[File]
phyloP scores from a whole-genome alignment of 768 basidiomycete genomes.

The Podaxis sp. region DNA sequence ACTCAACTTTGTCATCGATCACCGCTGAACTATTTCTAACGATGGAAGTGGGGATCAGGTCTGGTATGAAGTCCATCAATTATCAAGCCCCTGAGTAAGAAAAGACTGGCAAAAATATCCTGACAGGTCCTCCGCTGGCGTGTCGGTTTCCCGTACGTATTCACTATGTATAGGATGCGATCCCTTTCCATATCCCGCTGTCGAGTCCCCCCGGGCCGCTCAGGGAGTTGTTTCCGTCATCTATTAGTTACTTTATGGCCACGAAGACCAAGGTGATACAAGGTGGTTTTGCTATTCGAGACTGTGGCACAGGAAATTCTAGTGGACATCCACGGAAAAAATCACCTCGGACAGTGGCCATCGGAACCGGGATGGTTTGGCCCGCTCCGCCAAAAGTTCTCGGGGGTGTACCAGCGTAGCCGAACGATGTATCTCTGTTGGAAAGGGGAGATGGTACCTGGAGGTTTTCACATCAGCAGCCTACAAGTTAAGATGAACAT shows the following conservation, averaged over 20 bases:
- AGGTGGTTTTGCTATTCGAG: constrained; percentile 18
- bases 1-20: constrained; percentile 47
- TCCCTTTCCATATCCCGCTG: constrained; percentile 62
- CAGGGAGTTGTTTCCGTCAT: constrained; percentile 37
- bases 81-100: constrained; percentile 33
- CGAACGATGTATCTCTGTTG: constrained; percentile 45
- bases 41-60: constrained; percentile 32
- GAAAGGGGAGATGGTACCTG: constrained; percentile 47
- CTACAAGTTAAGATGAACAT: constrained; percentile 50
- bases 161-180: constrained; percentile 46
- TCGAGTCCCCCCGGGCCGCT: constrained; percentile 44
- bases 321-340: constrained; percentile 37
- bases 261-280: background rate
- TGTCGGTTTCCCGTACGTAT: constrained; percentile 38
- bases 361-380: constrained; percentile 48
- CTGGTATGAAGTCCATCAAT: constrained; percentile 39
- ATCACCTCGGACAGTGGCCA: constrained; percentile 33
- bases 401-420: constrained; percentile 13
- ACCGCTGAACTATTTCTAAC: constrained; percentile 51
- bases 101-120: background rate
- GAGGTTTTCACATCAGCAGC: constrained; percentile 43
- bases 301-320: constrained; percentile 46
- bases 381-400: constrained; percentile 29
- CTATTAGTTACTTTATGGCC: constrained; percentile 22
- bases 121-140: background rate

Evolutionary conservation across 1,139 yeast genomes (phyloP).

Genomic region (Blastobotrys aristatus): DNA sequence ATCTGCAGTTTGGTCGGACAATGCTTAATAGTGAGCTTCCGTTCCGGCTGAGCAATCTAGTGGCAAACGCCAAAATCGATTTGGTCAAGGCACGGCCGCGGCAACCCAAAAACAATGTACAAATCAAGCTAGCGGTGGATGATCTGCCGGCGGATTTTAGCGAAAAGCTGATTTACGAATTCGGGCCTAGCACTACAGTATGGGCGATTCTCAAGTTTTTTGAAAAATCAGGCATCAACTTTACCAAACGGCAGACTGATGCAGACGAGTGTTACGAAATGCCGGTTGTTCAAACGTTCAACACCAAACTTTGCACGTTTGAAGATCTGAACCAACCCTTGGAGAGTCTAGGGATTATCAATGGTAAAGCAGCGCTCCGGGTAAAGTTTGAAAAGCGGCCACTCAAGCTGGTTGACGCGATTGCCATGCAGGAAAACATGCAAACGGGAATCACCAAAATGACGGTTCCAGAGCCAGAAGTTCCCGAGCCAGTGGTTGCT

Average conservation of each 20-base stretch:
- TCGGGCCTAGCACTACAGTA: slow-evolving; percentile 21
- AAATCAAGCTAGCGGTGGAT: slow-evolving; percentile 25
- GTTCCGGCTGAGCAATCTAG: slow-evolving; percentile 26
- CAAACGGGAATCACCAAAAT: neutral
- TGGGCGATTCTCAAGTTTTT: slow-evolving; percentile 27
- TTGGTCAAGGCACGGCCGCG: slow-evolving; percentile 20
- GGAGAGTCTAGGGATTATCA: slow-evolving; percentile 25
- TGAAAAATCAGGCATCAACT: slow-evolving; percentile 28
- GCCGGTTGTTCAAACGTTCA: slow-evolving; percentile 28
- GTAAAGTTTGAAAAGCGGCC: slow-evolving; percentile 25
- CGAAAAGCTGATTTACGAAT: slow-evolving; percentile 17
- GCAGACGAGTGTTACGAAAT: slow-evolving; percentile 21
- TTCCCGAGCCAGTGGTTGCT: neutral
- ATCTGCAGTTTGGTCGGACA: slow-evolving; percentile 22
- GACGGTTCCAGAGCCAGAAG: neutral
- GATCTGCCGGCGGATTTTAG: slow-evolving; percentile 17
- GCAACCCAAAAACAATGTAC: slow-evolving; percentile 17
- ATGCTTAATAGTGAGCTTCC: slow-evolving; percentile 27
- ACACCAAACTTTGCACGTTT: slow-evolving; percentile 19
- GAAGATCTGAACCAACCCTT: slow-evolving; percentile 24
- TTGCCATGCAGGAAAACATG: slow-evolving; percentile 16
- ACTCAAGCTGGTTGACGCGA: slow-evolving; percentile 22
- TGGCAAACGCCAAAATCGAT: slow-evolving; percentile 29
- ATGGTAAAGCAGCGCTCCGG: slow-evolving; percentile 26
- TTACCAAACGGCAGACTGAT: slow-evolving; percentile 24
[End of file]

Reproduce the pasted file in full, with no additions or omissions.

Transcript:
phyloP scores from a whole-genome alignment of 768 basidiomycete genomes.

The Podaxis sp. region DNA sequence ACTCAACTTTGTCATCGATCACCGCTGAACTATTTCTAACGATGGAAGTGGGGATCAGGTCTGGTATGAAGTCCATCAATTATCAAGCCCCTGAGTAAGAAAAGACTGGCAAAAATATCCTGACAGGTCCTCCGCTGGCGTGTCGGTTTCCCGTACGTATTCACTATGTATAGGATGCGATCCCTTTCCATATCCCGCTGTCGAGTCCCCCCGGGCCGCTCAGGGAGTTGTTTCCGTCATCTATTAGTTACTTTATGGCCACGAAGACCAAGGTGATACAAGGTGGTTTTGCTATTCGAGACTGTGGCACAGGAAATTCTAGTGGACATCCACGGAAAAAATCACCTCGGACAGTGGCCATCGGAACCGGGATGGTTTGGCCCGCTCCGCCAAAAGTTCTCGGGGGTGTACCAGCGTAGCCGAACGATGTATCTCTGTTGGAAAGGGGAGATGGTACCTGGAGGTTTTCACATCAGCAGCCTACAAGTTAAGATGAACAT shows the following conservation, averaged over 20 bases:
- AGGTGGTTTTGCTATTCGAG: constrained; percentile 18
- bases 1-20: constrained; percentile 47
- TCCCTTTCCATATCCCGCTG: constrained; percentile 62
- CAGGGAGTTGTTTCCGTCAT: constrained; percentile 37
- bases 81-100: constrained; percentile 33
- CGAACGATGTATCTCTGTTG: constrained; percentile 45
- bases 41-60: constrained; percentile 32
- GAAAGGGGAGATGGTACCTG: constrained; percentile 47
- CTACAAGTTAAGATGAACAT: constrained; percentile 50
- bases 161-180: constrained; percentile 46
- TCGAGTCCCCCCGGGCCGCT: constrained; percentile 44
- bases 321-340: constrained; percentile 37
- bases 261-280: background rate
- TGTCGGTTTCCCGTACGTAT: constrained; percentile 38
- bases 361-380: constrained; percentile 48
- CTGGTATGAAGTCCATCAAT: constrained; percentile 39
- ATCACCTCGGACAGTGGCCA: constrained; percentile 33
- bases 401-420: constrained; percentile 13
- ACCGCTGAACTATTTCTAAC: constrained; percentile 51
- bases 101-120: background rate
- GAGGTTTTCACATCAGCAGC: constrained; percentile 43
- bases 301-320: constrained; percentile 46
- bases 381-400: constrained; percentile 29
- CTATTAGTTACTTTATGGCC: constrained; percentile 22
- bases 121-140: background rate

Evolutionary conservation across 1,139 yeast genomes (phyloP).

Genomic region (Blastobotrys aristatus): DNA sequence ATCTGCAGTTTGGTCGGACAATGCTTAATAGTGAGCTTCCGTTCCGGCTGAGCAATCTAGTGGCAAACGCCAAAATCGATTTGGTCAAGGCACGGCCGCGGCAACCCAAAAACAATGTACAAATCAAGCTAGCGGTGGATGATCTGCCGGCGGATTTTAGCGAAAAGCTGATTTACGAATTCGGGCCTAGCACTACAGTATGGGCGATTCTCAAGTTTTTTGAAAAATCAGGCATCAACTTTACCAAACGGCAGACTGATGCAGACGAGTGTTACGAAATGCCGGTTGTTCAAACGTTCAACACCAAACTTTGCACGTTTGAAGATCTGAACCAACCCTTGGAGAGTCTAGGGATTATCAATGGTAAAGCAGCGCTCCGGGTAAAGTTTGAAAAGCGGCCACTCAAGCTGGTTGACGCGATTGCCATGCAGGAAAACATGCAAACGGGAATCACCAAAATGACGGTTCCAGAGCCAGAAGTTCCCGAGCCAGTGGTTGCT

Average conservation of each 20-base stretch:
- TCGGGCCTAGCACTACAGTA: slow-evolving; percentile 21
- AAATCAAGCTAGCGGTGGAT: slow-evolving; percentile 25
- GTTCCGGCTGAGCAATCTAG: slow-evolving; percentile 26
- CAAACGGGAATCACCAAAAT: neutral
- TGGGCGATTCTCAAGTTTTT: slow-evolving; percentile 27
- TTGGTCAAGGCACGGCCGCG: slow-evolving; percentile 20
- GGAGAGTCTAGGGATTATCA: slow-evolving; percentile 25
- TGAAAAATCAGGCATCAACT: slow-evolving; percentile 28
- GCCGGTTGTTCAAACGTTCA: slow-evolving; percentile 28
- GTAAAGTTTGAAAAGCGGCC: slow-evolving; percentile 25
- CGAAAAGCTGATTTACGAAT: slow-evolving; percentile 17
- GCAGACGAGTGTTACGAAAT: slow-evolving; percentile 21
- TTCCCGAGCCAGTGGTTGCT: neutral
- ATCTGCAGTTTGGTCGGACA: slow-evolving; percentile 22
- GACGGTTCCAGAGCCAGAAG: neutral
- GATCTGCCGGCGGATTTTAG: slow-evolving; percentile 17
- GCAACCCAAAAACAATGTAC: slow-evolving; percentile 17
- ATGCTTAATAGTGAGCTTCC: slow-evolving; percentile 27
- ACACCAAACTTTGCACGTTT: slow-evolving; percentile 19
- GAAGATCTGAACCAACCCTT: slow-evolving; percentile 24
- TTGCCATGCAGGAAAACATG: slow-evolving; percentile 16
- ACTCAAGCTGGTTGACGCGA: slow-evolving; percentile 22
- TGGCAAACGCCAAAATCGAT: slow-evolving; percentile 29
- ATGGTAAAGCAGCGCTCCGG: slow-evolving; percentile 26
- TTACCAAACGGCAGACTGAT: slow-evolving; percentile 24